Made in Dagenham Movie Review

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It’s implied that if you’re male and dislike Paramount/Maple Pictures’ Made in Dagenham – inspired by the real-life strike by women machinists at a British Ford plant – you’re a chauvinist pig who secretly eats kittens.

Well oink, oink, oink and pass the BBQ sauce: Made in Dagenham is so wrapped up in its earnestness and smug rectitude that it doesn’t bother trying to be a good film.

Sally Hawkins, Bob Hoskins, Miranda Richardson & Rosamund Pike Star in Made in Dagenham

The year is 1968 and the women workers at the Ford assembly plant in Dagenham, England are mad as hell. They’ve been downgraded to unskilled labour simply because they’re women, and their complaints get no respect from either the pompous plant manager (Rupert Graves) or the two-faced union boss (Kenneth Cranham). Encouraged by a sympathetic shop steward (Bob Hoskins), Rita O’Grady (Sally Hawkins) discovers that she’s an effective spokesperson for the 187 women toiling for Ford who go on strike for equal wages and benefits.

There’s no question that Made in Dagenham chronicles an important episode in the struggle for women’s rights, but that doesn’t make it a good movie. The film follows an all-too-familiar track as the women take on the big, bad auto industry with the men in their lives responding with patronizing indifference or outright hostility.

The characters are painfully underwritten: the wallflower who turns into a strident activist, the ruthless American executive (Richard Schiff), the trophy wife who is fed up with being treated as an idiot by her husband (Rosamund Pike), the hot-pants blonde who’s tempted by managment’s dirty-tricks department, and the selfish doofus of a husband (Daniel Mays) who doesn’t understand why his wife is ignoring her familial duties, but finally gets it after the big inspirational speech. It’s only Geraldine James and Roger Lloyd-Pack, as a union activist and her emotionally troubled husband, who manage to rise above their material, and find some nuance in their characters.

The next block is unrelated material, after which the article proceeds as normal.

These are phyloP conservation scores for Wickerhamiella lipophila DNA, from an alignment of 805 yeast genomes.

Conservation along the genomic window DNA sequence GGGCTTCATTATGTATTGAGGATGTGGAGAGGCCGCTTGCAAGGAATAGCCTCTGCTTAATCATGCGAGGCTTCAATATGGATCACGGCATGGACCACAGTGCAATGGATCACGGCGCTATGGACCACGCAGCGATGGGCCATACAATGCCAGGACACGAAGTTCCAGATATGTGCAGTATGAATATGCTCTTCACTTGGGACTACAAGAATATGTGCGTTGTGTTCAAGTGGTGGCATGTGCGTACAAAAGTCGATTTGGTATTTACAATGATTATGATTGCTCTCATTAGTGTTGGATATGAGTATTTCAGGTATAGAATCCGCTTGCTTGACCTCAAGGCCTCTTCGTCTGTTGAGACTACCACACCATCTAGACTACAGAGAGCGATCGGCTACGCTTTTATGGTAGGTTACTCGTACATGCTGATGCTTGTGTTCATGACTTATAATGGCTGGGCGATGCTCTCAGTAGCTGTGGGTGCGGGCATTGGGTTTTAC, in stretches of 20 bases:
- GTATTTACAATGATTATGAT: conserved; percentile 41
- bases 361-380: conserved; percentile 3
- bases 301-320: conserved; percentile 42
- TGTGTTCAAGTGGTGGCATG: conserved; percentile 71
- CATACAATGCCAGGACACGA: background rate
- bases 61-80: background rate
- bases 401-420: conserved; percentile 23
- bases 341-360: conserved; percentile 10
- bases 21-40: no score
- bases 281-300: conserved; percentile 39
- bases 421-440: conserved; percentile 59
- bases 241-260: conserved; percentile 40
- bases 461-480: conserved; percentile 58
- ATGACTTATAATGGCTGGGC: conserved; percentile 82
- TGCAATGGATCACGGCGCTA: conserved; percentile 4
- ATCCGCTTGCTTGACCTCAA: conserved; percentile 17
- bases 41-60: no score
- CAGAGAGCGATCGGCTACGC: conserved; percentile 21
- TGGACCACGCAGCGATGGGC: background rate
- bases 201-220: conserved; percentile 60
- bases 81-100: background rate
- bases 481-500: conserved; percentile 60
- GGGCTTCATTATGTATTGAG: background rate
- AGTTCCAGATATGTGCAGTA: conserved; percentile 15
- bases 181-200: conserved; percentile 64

Even the dry comedy, usually a welcome staple of British film, gets short shrift here: the inevitable giggles over a certain banner are mistimed and feel stale. It’s as if director Nigel Cole and scripter Billy Ivory were so convinced of the film’s moral rectitude that they didn’t bother to make the extra effort. Watch the full movie for free at 123 Movie.

Paramount/Sony Pictures Classics’ Made in Dagenham an Overly Earnest Snore

This film is like a dancer who has learned his moves from a book: sure, he puts his feet in the right spots but without any grace or expression. Made in Dagenham gets a 2/5.

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